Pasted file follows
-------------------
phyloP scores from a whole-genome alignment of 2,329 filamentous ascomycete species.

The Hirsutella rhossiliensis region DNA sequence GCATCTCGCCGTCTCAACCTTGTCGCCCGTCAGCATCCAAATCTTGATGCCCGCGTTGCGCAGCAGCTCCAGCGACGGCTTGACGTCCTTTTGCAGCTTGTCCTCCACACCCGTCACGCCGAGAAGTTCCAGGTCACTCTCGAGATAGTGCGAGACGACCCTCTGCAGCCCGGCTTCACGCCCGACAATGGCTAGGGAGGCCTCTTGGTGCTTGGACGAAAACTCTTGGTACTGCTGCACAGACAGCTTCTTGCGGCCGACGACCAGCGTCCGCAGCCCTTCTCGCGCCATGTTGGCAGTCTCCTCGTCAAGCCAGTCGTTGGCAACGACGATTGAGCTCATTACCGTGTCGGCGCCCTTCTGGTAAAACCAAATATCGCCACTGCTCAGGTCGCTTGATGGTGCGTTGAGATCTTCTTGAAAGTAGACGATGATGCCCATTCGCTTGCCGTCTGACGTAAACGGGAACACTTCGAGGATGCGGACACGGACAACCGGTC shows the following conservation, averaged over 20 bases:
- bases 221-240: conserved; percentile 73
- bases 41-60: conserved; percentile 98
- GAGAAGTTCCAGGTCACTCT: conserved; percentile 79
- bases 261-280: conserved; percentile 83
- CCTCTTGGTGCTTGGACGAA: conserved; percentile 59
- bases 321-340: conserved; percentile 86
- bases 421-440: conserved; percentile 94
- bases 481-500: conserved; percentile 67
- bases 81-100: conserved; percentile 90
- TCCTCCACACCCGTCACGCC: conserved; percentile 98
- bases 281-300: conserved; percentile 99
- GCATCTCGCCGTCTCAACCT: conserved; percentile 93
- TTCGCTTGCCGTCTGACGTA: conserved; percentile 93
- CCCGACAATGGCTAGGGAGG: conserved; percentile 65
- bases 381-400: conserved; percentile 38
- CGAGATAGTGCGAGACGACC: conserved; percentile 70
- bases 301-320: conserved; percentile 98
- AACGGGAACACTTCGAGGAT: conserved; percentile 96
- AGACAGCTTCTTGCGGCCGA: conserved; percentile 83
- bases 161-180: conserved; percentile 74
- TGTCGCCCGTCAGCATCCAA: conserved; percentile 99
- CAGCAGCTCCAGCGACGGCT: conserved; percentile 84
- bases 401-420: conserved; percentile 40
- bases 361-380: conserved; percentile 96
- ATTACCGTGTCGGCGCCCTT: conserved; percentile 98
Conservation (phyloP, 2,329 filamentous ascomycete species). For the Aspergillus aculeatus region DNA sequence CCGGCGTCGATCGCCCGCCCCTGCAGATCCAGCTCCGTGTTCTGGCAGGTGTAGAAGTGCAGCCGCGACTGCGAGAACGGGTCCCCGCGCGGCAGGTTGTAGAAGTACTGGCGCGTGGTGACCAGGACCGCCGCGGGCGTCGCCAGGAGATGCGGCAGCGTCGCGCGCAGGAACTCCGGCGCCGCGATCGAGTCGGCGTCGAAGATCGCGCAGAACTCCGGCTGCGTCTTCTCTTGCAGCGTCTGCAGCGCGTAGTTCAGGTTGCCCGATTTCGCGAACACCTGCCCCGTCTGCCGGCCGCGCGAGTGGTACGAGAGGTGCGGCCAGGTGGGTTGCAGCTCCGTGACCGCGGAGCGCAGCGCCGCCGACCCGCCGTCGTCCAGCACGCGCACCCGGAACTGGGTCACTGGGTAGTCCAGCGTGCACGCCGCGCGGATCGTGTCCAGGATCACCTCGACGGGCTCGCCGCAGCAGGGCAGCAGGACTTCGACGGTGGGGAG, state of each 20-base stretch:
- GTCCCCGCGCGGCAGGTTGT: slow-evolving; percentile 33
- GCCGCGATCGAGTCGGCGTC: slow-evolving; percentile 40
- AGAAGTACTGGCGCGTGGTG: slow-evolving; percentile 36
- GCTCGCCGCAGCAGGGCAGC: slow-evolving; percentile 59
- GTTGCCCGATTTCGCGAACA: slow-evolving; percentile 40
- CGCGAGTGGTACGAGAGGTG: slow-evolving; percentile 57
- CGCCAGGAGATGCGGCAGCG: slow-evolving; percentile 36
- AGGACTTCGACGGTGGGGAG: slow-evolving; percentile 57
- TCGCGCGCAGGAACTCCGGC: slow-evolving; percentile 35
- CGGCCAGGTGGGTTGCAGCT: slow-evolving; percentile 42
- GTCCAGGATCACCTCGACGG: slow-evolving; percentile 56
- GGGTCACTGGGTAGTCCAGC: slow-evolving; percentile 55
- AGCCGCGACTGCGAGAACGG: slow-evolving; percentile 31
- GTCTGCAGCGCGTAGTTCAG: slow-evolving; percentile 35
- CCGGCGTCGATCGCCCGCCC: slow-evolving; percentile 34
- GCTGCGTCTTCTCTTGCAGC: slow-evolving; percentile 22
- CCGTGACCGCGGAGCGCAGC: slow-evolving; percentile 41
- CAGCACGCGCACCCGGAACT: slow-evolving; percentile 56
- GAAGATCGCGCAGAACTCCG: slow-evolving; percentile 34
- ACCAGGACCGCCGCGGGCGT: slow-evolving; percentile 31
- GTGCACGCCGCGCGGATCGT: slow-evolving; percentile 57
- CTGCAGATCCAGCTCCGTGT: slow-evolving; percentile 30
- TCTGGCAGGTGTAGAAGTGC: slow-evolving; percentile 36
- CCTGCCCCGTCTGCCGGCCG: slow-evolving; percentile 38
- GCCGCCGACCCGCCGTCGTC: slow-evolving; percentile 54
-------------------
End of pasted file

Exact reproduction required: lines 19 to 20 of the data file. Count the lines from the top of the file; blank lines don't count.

- bases 301-320: conserved; percentile 98
- AACGGGAACACTTCGAGGAT: conserved; percentile 96